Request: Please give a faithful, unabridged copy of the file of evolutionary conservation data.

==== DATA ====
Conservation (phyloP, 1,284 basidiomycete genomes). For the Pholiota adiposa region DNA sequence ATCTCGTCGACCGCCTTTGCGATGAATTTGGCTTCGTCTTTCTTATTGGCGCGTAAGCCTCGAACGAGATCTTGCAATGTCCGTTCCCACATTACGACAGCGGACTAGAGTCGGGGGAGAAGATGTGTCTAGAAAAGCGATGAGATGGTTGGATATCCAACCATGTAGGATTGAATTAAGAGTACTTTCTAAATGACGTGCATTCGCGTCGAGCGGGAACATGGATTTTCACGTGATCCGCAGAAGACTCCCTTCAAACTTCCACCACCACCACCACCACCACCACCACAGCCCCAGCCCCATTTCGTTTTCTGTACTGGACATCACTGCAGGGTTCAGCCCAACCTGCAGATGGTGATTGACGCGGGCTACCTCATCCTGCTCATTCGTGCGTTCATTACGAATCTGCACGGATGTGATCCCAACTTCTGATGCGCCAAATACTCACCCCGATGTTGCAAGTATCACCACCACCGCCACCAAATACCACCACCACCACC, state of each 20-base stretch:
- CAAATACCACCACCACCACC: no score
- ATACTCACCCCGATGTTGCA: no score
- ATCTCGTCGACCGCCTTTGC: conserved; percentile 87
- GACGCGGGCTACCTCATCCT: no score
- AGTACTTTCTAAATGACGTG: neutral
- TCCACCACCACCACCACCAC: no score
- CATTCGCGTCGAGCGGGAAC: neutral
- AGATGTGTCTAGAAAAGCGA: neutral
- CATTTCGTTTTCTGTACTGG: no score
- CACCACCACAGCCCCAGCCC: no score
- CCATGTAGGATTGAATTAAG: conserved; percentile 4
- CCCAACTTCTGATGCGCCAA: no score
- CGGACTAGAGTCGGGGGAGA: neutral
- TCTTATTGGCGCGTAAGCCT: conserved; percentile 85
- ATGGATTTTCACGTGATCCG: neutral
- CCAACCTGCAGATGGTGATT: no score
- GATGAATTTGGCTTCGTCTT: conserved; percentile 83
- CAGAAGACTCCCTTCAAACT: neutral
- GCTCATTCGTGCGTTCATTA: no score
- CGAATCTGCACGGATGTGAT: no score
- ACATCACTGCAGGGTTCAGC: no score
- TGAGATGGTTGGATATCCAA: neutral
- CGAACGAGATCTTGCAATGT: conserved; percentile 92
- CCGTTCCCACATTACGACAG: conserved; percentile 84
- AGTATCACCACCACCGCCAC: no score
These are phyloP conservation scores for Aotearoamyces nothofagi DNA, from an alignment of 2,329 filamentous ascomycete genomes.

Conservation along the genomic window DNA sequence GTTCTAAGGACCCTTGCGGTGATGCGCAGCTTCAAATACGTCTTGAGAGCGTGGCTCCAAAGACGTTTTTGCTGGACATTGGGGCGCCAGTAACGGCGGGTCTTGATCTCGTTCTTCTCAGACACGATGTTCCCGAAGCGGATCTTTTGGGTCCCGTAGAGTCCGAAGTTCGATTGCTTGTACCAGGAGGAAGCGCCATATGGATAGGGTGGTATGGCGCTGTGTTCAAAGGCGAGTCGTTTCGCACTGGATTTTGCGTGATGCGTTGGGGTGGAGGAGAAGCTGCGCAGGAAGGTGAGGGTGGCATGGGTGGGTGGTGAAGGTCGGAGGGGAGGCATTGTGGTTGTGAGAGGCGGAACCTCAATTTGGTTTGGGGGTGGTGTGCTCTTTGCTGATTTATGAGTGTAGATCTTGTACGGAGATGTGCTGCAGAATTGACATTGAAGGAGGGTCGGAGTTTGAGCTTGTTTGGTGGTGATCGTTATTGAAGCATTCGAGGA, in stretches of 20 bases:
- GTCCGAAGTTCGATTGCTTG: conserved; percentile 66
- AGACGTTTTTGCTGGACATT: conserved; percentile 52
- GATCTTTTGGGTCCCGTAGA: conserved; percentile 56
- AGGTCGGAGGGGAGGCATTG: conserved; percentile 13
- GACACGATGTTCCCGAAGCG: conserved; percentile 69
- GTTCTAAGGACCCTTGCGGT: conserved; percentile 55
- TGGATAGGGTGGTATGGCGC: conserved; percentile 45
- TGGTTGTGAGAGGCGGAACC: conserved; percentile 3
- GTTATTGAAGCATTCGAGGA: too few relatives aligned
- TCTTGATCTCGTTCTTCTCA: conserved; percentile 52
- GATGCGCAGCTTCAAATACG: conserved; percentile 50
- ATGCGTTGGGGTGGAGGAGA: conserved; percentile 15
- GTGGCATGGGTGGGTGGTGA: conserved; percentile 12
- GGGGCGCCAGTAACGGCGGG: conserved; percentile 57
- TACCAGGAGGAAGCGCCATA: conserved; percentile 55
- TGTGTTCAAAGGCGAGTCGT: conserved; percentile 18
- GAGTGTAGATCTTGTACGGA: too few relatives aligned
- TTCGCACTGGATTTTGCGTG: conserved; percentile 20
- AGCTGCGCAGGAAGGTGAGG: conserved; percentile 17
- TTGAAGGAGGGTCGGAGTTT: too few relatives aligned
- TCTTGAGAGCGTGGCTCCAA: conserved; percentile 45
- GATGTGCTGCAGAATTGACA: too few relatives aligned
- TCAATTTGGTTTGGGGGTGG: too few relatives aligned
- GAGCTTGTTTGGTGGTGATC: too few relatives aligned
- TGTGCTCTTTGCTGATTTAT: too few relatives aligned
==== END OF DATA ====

Conservation (phyloP, 1,284 basidiomycete genomes). For the Pholiota adiposa region DNA sequence ATCTCGTCGACCGCCTTTGCGATGAATTTGGCTTCGTCTTTCTTATTGGCGCGTAAGCCTCGAACGAGATCTTGCAATGTCCGTTCCCACATTACGACAGCGGACTAGAGTCGGGGGAGAAGATGTGTCTAGAAAAGCGATGAGATGGTTGGATATCCAACCATGTAGGATTGAATTAAGAGTACTTTCTAAATGACGTGCATTCGCGTCGAGCGGGAACATGGATTTTCACGTGATCCGCAGAAGACTCCCTTCAAACTTCCACCACCACCACCACCACCACCACCACAGCCCCAGCCCCATTTCGTTTTCTGTACTGGACATCACTGCAGGGTTCAGCCCAACCTGCAGATGGTGATTGACGCGGGCTACCTCATCCTGCTCATTCGTGCGTTCATTACGAATCTGCACGGATGTGATCCCAACTTCTGATGCGCCAAATACTCACCCCGATGTTGCAAGTATCACCACCACCGCCACCAAATACCACCACCACCACC, state of each 20-base stretch:
- CAAATACCACCACCACCACC: no score
- ATACTCACCCCGATGTTGCA: no score
- ATCTCGTCGACCGCCTTTGC: conserved; percentile 87
- GACGCGGGCTACCTCATCCT: no score
- AGTACTTTCTAAATGACGTG: neutral
- TCCACCACCACCACCACCAC: no score
- CATTCGCGTCGAGCGGGAAC: neutral
- AGATGTGTCTAGAAAAGCGA: neutral
- CATTTCGTTTTCTGTACTGG: no score
- CACCACCACAGCCCCAGCCC: no score
- CCATGTAGGATTGAATTAAG: conserved; percentile 4
- CCCAACTTCTGATGCGCCAA: no score
- CGGACTAGAGTCGGGGGAGA: neutral
- TCTTATTGGCGCGTAAGCCT: conserved; percentile 85
- ATGGATTTTCACGTGATCCG: neutral
- CCAACCTGCAGATGGTGATT: no score
- GATGAATTTGGCTTCGTCTT: conserved; percentile 83
- CAGAAGACTCCCTTCAAACT: neutral
- GCTCATTCGTGCGTTCATTA: no score
- CGAATCTGCACGGATGTGAT: no score
- ACATCACTGCAGGGTTCAGC: no score
- TGAGATGGTTGGATATCCAA: neutral
- CGAACGAGATCTTGCAATGT: conserved; percentile 92
- CCGTTCCCACATTACGACAG: conserved; percentile 84
- AGTATCACCACCACCGCCAC: no score
These are phyloP conservation scores for Aotearoamyces nothofagi DNA, from an alignment of 2,329 filamentous ascomycete genomes.

Conservation along the genomic window DNA sequence GTTCTAAGGACCCTTGCGGTGATGCGCAGCTTCAAATACGTCTTGAGAGCGTGGCTCCAAAGACGTTTTTGCTGGACATTGGGGCGCCAGTAACGGCGGGTCTTGATCTCGTTCTTCTCAGACACGATGTTCCCGAAGCGGATCTTTTGGGTCCCGTAGAGTCCGAAGTTCGATTGCTTGTACCAGGAGGAAGCGCCATATGGATAGGGTGGTATGGCGCTGTGTTCAAAGGCGAGTCGTTTCGCACTGGATTTTGCGTGATGCGTTGGGGTGGAGGAGAAGCTGCGCAGGAAGGTGAGGGTGGCATGGGTGGGTGGTGAAGGTCGGAGGGGAGGCATTGTGGTTGTGAGAGGCGGAACCTCAATTTGGTTTGGGGGTGGTGTGCTCTTTGCTGATTTATGAGTGTAGATCTTGTACGGAGATGTGCTGCAGAATTGACATTGAAGGAGGGTCGGAGTTTGAGCTTGTTTGGTGGTGATCGTTATTGAAGCATTCGAGGA, in stretches of 20 bases:
- GTCCGAAGTTCGATTGCTTG: conserved; percentile 66
- AGACGTTTTTGCTGGACATT: conserved; percentile 52
- GATCTTTTGGGTCCCGTAGA: conserved; percentile 56
- AGGTCGGAGGGGAGGCATTG: conserved; percentile 13
- GACACGATGTTCCCGAAGCG: conserved; percentile 69
- GTTCTAAGGACCCTTGCGGT: conserved; percentile 55
- TGGATAGGGTGGTATGGCGC: conserved; percentile 45
- TGGTTGTGAGAGGCGGAACC: conserved; percentile 3
- GTTATTGAAGCATTCGAGGA: too few relatives aligned
- TCTTGATCTCGTTCTTCTCA: conserved; percentile 52
- GATGCGCAGCTTCAAATACG: conserved; percentile 50
- ATGCGTTGGGGTGGAGGAGA: conserved; percentile 15
- GTGGCATGGGTGGGTGGTGA: conserved; percentile 12
- GGGGCGCCAGTAACGGCGGG: conserved; percentile 57
- TACCAGGAGGAAGCGCCATA: conserved; percentile 55
- TGTGTTCAAAGGCGAGTCGT: conserved; percentile 18
- GAGTGTAGATCTTGTACGGA: too few relatives aligned
- TTCGCACTGGATTTTGCGTG: conserved; percentile 20
- AGCTGCGCAGGAAGGTGAGG: conserved; percentile 17
- TTGAAGGAGGGTCGGAGTTT: too few relatives aligned
- TCTTGAGAGCGTGGCTCCAA: conserved; percentile 45
- GATGTGCTGCAGAATTGACA: too few relatives aligned
- TCAATTTGGTTTGGGGGTGG: too few relatives aligned
- GAGCTTGTTTGGTGGTGATC: too few relatives aligned
- TGTGCTCTTTGCTGATTTAT: too few relatives aligned